development for the American Kennel Club, which has begun licensing
its own grooming products. "We think we're treating our beloved pet to
something special when we buy a fancy shampoo or conditioner, but
really we're just treating ourselves. Your dog probably doesn't care
if the shampoo smells like chamomile or lavender. But if he curls up
on the bed next to you, you do."

Zoey, for her part, seemed just as unhappy to be bathed with K9 Spa
Sundog shampoo as she was with Eqyss Micro-Tek shampoo. One of her
owners liked the smell of Salon Details Tropical Twist; the other
pronounced it too fruity.

Zoey cast her vote by rolling in something dead at the beach.

Back home Earthbath's Mediterranean Magic deodorizing spritz (with
vanilla, almond and lavender) helped a little, but not enough. Hartz
Mountain Whitener Shampoo really did seem to give her white patches an
extra glow. Pet wipes, which are offered by a number of manufacturers,
came in handier than we'd expected for those hard-to-shampoo areas,
like the white stripe on her forehead, after a romp in the mud.

And who knows: it may have been just our imaginations, but the week
she showcased Sparkle & Shine shampoo ($17) followed by a spritz of
Shimmering Mist ($17), she really did seem to hold her head and tail a
little higher.

Dieting Is Becoming a Dog's Life

THEY look almost too delectable: fancy petits fours, elegant truffles,
savory croissants, cookies decorated for the holidays with sprinkles
and carob. But no nibbling please. The goodies on display at the
Barkery at Canine Ranch in Manhattan -- and at a growing list of high-
end pet boutiques around the country -- aren't for you. They're for
Fido or Fluffy.

These days it's not enough to spoil the family dog or cat with fruit-
scented shampoos and designer collars. Now you can indulge them with
edible treats from peanut butter waffle cones topped with carob to
organic oatmeal biscuits shaped like fire hydrants. "Everything we
sell is all-natural, human quality," said Lynda Kusnetz, a clerk at
the Barkery. "The humans actually eat them as well as the dogs. They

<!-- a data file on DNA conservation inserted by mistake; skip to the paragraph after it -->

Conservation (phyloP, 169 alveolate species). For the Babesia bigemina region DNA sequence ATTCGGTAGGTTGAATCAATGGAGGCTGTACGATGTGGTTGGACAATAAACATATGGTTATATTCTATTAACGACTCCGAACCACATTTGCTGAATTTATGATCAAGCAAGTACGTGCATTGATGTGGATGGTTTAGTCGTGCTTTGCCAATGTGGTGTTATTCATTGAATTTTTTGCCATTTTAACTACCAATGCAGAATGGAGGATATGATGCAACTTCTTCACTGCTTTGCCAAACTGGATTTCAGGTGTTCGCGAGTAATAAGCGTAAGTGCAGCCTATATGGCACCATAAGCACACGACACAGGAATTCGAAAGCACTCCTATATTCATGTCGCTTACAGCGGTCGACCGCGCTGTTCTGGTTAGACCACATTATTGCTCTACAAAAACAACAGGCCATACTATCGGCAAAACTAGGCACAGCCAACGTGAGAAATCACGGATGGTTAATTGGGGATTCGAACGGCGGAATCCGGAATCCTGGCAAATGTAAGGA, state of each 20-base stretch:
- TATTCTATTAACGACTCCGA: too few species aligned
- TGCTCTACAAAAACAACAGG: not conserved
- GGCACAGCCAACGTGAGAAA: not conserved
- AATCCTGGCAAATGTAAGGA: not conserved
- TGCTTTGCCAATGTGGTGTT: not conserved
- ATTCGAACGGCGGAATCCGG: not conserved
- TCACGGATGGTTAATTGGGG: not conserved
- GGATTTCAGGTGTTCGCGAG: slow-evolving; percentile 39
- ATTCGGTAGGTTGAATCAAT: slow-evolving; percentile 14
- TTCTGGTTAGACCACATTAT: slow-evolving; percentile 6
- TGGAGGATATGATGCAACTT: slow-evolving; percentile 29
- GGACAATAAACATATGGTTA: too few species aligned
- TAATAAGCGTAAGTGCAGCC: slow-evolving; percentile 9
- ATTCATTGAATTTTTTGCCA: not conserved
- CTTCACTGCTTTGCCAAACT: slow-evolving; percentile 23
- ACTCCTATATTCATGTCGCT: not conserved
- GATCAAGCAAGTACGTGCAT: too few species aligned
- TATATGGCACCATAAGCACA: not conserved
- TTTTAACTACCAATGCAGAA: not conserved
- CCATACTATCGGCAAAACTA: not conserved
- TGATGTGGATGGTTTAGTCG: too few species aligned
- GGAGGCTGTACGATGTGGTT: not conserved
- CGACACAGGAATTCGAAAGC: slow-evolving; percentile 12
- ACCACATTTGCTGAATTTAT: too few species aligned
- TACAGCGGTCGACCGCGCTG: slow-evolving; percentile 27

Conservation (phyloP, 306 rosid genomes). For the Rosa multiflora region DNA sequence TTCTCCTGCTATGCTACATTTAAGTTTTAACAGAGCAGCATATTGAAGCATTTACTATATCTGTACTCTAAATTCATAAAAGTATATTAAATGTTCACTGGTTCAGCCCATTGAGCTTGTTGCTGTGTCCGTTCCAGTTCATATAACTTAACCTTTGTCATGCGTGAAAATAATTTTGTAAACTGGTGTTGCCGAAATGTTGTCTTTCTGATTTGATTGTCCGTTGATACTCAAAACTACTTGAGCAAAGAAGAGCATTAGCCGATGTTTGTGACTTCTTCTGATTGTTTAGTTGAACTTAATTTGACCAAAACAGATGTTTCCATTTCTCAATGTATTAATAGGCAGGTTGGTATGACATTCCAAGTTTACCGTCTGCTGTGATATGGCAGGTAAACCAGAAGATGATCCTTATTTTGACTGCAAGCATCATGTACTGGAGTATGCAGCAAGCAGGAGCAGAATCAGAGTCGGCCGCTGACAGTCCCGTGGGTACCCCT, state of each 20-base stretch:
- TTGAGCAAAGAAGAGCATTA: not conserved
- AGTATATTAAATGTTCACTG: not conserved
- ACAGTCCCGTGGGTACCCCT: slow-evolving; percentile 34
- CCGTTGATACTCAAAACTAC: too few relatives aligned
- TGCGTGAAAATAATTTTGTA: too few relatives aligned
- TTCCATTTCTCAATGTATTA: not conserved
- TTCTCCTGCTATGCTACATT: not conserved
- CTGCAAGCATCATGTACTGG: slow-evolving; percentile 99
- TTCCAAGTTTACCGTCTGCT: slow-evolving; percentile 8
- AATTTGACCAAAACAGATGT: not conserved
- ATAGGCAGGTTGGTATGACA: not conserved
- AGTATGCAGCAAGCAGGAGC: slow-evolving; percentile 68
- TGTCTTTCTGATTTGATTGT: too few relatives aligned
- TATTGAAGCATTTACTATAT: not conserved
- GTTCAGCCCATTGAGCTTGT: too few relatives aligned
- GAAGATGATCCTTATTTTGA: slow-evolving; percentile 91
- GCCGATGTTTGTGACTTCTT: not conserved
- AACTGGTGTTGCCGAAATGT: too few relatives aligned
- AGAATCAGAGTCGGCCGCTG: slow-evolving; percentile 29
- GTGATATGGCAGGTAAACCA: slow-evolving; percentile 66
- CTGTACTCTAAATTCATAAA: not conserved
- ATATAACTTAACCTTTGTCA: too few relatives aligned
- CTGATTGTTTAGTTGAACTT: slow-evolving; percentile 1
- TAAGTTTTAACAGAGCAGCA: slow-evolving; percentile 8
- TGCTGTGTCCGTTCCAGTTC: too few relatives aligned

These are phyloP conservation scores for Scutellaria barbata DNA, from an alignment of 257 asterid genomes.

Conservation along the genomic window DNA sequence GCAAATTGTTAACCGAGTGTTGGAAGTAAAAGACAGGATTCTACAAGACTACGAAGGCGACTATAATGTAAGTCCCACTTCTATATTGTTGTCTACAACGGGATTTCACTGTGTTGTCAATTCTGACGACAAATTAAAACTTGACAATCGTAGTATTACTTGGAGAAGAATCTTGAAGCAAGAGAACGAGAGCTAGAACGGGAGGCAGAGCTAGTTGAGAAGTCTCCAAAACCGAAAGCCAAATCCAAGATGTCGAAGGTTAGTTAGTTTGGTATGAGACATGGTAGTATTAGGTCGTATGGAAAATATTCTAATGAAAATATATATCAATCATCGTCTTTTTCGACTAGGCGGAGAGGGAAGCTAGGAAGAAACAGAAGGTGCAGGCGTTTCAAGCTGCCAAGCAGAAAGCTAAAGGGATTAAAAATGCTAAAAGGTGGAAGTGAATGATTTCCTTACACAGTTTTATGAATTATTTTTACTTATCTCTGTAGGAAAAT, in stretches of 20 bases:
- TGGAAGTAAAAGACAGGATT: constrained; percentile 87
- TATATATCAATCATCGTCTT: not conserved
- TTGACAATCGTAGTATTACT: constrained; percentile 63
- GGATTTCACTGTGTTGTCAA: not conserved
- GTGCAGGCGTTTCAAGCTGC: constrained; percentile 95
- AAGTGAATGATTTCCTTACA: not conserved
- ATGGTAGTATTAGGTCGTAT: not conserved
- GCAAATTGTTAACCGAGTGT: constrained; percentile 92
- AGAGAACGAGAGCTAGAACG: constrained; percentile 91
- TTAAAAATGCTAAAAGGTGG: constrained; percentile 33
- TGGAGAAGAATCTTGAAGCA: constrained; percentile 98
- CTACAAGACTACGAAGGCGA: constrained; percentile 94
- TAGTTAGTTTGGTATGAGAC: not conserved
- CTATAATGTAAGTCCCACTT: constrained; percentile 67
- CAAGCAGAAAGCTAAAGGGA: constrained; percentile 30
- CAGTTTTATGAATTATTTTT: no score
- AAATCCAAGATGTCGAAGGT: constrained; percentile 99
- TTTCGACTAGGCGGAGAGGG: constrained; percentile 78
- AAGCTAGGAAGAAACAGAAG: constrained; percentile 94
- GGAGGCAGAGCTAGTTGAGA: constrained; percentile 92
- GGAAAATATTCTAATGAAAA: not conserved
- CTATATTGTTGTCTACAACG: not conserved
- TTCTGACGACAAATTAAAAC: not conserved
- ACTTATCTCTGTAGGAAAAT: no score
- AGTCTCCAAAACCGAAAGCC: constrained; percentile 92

Dogs and cats share something else with their human companions: a
weight problem. Between 25 percent and 40 percent of America's pets
are obese, according to George Fahey, a professor of nutrition at the
University of Illinois Animal Sciences Department, a big jump in just
the past decade. The proportion of overweight humans is similar; 30
percent of American adults are obese, according to the National Center
for Health Statistics.

Overweight owners may be more likely to have pudgy pets, although the
evidence is anecdotal. "If you have trouble saying no to yourself, you
may have a hard time saying no when your dog gives you that plaintive
look," Dr. Fahey said.

Psychology aside, there are two basic reasons pets are getting
rounder. One is too little exercise. "You've got lots of working dogs
out there that live in high-rise buildings and don't have any work to
do," Dr. Fahey said.

The second is too many treats, especially people food. "In our
studies, when we've overfed beagles commercial dog food, they put on a
little weight," said John E. Bauer, a professor of veterinary
nutrition at Texas A&M University, in College Station. "But it wasn't
until we added human food that they really began to get fat."

Pets are also suffering the same consequences as overweight people,
including joint problems and diabetes, Dr. Bauer said. Too many treats
may even shorten their lives. A 2002 study compared Labrador
retrievers on two eating plans. One group was allowed to gobble as
much food as desired during 15-minute daily feedings, and that amount
was measured. The other was then given 25 percent less food than that.
The dogs on the restricted diet were healthier than the others and
lived up to two years longer.

Pet supply companies have begun marketing weight loss supplements,
including products like Canine Slim Results and Vetri-Lean. But these
don't work any better for pets than they do for people, veterinarians

Dozens of companies now sell low-fat or low-calorie pet foods.
Researchers in France and Belgium who recently evaluated an Atkins-
like high-protein, low-carbohydrate diet for obese dogs found that it
worked, but not much better than diets that merely cut back on
calories. Many veterinary experts say giving smaller portions of a
balanced pet food is a healthier choice for weight loss.

The best -- and simplest -- approach is to buy pet food from a
reputable manufacturer and follow the directions, Dr. Fahey said.
"Feeding instructions are very reliable," he said. "If the package
says your dog should be eating a cup a day, that's what they should
get. A little less if your pet needs to lose weight."

Dr. Fahey admitted that it is tempting to overfeed. "We routinely have
a problem with dogs in the laboratory," he said. "Technicians fill the
bowls with a cup and then think: 'Oh, that's such a small amount. That
can't be enough." And so they give them more."

Treats like "vanilla woofers" and carob-covered fire hydrants should
be reserved for special occasions. Your dog may not like that idea.
But the second part of Dr. Fahey's prescription -- more exercise --
should get tails wagging.